Chile is popular for its incredible landscapes and friendly locals, as well as for the great quality of life it can offer to those who live there. With seaside resorts, breathtaking mountainous views and expat-friendly cities, Chile has it all. It even has an affordable cost of living. Chile is well on its way to reaching first-world country status. It has the highest standard of living in Latin America, with good healthcare, drinkable water and even reliable internet. Here’s all you need to know about renting and buying property in Chile.
There are many great places to settle down as an expat in Chile, and if you’re after hustle and bustle, you’ll be spoilt for choice. With roughly 90% of Chile’s population living in cities and large towns, Santiago and Valparaiso are the two most popular options for expats, but don’t forget smaller towns like La Serena or, if you’re a wine drinker, somewhere surrounded by vineyards.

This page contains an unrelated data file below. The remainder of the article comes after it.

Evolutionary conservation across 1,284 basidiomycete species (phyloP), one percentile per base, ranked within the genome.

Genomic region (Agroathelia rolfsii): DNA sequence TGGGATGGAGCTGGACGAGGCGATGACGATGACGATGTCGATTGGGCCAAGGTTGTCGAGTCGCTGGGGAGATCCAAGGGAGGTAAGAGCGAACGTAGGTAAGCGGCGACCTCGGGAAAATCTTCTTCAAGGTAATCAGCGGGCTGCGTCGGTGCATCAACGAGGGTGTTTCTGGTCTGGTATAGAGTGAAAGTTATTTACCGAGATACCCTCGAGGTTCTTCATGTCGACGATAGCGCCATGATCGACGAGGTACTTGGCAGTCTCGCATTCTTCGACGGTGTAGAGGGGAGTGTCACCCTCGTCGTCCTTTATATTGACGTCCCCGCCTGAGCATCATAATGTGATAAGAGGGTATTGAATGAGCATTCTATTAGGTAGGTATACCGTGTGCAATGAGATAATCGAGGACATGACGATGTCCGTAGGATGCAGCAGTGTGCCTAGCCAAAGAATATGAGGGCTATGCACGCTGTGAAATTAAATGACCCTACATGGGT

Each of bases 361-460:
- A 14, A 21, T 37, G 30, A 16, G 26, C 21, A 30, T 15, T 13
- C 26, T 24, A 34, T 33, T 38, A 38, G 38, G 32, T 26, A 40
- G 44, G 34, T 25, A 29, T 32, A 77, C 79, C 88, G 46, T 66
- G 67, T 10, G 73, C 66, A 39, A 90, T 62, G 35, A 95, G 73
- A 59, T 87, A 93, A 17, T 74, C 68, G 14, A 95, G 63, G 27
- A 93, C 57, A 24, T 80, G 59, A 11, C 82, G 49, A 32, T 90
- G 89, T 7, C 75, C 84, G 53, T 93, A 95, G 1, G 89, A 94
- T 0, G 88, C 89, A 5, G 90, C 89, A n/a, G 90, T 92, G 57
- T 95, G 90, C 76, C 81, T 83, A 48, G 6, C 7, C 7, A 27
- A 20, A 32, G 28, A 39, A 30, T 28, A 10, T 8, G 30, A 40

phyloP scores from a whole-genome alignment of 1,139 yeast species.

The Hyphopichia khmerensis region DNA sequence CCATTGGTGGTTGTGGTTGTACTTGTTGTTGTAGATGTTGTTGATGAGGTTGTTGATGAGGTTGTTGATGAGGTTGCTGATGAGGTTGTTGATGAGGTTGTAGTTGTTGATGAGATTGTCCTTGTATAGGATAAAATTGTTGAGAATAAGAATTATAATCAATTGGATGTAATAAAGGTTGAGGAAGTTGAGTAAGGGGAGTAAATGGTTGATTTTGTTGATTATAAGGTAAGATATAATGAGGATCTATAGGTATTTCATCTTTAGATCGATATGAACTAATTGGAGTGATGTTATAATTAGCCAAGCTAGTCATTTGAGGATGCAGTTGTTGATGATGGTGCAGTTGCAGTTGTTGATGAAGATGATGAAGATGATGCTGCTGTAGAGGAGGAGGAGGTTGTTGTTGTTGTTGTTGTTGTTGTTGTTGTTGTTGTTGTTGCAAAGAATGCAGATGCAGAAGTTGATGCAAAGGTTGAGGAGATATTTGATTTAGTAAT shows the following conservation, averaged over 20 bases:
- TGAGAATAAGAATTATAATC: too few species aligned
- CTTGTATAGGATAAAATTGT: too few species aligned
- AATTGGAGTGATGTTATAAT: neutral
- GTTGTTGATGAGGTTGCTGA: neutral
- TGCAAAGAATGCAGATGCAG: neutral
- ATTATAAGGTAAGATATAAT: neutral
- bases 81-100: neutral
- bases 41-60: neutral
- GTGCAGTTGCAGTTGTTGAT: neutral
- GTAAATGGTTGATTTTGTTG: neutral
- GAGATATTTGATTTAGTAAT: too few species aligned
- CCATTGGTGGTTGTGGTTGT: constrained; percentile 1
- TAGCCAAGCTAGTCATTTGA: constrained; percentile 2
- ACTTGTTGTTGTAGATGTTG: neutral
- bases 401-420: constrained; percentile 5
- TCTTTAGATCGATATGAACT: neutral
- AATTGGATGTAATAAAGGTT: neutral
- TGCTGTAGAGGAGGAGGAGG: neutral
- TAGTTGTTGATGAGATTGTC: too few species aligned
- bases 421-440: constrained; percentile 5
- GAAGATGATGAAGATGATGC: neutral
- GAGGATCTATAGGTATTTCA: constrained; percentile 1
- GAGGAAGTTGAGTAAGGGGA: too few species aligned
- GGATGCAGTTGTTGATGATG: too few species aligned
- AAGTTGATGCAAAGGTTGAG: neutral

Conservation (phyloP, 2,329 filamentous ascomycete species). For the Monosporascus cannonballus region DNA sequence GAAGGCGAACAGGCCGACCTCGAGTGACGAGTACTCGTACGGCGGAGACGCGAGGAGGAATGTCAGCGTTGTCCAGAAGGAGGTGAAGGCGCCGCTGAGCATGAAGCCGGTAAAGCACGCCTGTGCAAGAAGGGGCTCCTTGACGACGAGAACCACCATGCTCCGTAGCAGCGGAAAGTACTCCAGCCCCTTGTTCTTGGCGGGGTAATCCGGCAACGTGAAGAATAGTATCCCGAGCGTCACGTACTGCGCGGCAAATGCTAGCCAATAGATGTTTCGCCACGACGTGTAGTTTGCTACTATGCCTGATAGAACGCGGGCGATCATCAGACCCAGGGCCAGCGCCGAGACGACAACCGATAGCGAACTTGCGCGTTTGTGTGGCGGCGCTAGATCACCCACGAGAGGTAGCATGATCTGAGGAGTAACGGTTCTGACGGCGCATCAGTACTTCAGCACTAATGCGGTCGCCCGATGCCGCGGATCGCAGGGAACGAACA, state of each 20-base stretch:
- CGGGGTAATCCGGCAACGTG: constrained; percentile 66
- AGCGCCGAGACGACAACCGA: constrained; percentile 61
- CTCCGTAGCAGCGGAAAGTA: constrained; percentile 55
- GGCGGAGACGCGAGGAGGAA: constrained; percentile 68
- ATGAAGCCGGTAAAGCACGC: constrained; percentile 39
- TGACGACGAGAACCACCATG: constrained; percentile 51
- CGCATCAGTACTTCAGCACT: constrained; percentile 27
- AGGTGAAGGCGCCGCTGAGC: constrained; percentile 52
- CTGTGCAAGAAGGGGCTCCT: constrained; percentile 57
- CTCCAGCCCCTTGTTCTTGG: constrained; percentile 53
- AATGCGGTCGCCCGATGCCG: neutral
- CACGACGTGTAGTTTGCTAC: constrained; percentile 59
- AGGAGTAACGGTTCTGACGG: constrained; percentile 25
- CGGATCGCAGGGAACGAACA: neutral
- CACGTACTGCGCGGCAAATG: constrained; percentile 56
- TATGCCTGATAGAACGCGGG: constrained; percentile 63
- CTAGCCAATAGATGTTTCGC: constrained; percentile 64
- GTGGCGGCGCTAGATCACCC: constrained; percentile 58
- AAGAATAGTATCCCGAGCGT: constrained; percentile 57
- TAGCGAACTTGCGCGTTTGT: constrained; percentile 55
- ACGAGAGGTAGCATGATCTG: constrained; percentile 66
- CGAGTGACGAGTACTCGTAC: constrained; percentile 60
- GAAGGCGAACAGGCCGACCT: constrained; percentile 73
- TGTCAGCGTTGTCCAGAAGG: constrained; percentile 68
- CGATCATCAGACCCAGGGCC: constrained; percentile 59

Chileans generally prefer living in apartments rather than houses, which makes the demand for them high in most major cities. Even so, the prices remain very reasonable. This preference also keeps house prices down, as the market isn’t so competitive.
Once you’ve decided on the area you’d like to live in, property hunting is relatively straightforward. Local estate agents will know the areas and can help you get everything set up, regardless of whether you are renting or buying. However, it’s important to note that, unlike in Europe and North America, estate agents are unregulated in Chile, meaning that anyone can become one.
Some reputable estate agents in Chile include: